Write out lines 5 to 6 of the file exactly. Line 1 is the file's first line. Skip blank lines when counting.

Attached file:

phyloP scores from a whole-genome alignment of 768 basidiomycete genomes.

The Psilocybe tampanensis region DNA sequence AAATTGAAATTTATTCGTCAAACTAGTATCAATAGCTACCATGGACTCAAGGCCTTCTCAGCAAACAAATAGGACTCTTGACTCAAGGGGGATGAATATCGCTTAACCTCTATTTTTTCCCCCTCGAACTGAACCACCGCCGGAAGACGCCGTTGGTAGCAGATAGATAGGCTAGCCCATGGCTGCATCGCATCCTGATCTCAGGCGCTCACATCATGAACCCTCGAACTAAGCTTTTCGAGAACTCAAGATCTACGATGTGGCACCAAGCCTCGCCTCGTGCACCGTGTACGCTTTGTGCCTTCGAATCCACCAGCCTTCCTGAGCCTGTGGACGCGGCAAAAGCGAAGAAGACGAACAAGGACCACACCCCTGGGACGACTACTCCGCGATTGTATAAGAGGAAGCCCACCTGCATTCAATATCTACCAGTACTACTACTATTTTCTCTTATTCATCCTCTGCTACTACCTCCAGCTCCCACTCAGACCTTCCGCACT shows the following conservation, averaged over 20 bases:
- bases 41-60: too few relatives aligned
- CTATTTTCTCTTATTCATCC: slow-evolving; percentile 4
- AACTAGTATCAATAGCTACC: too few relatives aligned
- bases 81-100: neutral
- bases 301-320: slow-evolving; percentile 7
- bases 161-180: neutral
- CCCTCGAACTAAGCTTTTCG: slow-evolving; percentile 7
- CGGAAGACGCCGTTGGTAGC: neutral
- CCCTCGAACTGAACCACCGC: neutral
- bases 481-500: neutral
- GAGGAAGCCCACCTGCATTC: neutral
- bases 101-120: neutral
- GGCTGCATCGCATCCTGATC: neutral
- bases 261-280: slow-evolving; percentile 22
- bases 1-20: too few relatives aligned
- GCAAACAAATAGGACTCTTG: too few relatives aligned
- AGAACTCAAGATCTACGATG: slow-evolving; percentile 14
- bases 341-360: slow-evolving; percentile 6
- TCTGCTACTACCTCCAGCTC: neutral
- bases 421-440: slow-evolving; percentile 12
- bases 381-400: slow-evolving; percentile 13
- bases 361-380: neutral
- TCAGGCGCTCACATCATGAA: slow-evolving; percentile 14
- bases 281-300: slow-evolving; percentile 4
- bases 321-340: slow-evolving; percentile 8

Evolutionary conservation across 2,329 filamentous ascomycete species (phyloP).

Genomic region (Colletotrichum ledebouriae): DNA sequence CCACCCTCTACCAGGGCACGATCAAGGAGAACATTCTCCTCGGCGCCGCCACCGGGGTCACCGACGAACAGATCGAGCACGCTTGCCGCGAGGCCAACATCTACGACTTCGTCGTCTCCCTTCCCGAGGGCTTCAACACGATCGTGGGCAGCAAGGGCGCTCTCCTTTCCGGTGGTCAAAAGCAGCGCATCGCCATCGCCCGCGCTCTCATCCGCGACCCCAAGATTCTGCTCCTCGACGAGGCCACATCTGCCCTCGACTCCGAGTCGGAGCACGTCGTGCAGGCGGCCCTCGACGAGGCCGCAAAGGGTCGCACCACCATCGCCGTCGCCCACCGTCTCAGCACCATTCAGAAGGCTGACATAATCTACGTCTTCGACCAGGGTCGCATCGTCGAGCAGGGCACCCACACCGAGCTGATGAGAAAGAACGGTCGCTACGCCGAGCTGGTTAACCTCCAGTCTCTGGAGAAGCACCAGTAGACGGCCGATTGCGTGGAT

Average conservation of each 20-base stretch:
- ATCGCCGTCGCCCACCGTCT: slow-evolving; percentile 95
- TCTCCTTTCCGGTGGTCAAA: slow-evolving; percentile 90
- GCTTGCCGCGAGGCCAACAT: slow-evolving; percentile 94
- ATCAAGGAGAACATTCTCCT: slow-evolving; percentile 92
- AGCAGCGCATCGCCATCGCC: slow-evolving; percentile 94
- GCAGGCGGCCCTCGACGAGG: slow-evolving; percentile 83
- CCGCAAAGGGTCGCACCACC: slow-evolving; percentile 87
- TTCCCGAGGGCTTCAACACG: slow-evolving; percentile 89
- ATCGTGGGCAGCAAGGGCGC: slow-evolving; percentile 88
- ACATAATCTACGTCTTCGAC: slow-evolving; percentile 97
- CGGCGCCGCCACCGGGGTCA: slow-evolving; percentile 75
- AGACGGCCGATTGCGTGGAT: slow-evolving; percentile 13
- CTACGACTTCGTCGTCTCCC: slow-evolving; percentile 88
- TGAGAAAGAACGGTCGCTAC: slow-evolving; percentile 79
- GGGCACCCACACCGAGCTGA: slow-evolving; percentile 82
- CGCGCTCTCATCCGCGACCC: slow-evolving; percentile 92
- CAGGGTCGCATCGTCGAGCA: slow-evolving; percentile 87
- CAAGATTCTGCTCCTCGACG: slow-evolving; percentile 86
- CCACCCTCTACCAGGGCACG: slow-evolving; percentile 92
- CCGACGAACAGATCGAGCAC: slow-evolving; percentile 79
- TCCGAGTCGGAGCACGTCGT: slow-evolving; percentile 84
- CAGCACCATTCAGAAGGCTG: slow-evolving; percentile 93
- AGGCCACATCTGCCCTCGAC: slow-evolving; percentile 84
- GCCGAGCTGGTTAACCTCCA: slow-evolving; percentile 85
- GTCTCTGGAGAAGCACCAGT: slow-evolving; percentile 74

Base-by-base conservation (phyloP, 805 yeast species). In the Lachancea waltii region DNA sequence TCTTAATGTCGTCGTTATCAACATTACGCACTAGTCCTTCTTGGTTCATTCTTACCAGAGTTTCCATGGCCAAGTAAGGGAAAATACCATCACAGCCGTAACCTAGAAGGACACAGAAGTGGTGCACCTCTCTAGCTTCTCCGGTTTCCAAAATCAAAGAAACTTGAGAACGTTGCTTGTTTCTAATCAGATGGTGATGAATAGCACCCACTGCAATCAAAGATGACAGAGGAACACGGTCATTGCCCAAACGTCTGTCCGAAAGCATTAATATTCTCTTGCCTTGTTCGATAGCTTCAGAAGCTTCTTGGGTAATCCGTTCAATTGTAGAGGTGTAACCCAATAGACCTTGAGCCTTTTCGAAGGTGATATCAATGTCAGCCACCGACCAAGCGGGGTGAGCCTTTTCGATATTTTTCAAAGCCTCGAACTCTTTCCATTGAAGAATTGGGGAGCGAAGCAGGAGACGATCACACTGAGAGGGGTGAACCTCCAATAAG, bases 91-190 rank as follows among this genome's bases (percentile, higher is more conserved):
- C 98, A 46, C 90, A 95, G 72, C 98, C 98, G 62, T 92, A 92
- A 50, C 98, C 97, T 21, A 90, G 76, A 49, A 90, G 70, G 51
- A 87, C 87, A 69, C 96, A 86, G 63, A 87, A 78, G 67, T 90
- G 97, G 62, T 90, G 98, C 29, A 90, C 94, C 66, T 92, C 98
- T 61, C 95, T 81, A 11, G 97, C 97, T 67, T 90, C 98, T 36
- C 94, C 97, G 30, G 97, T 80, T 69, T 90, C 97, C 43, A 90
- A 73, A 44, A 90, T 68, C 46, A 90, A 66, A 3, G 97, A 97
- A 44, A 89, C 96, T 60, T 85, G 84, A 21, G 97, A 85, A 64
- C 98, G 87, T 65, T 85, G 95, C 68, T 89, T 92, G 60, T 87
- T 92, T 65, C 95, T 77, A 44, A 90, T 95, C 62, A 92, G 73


- AACTAGTATCAATAGCTACC: too few relatives aligned
- bases 81-100: neutral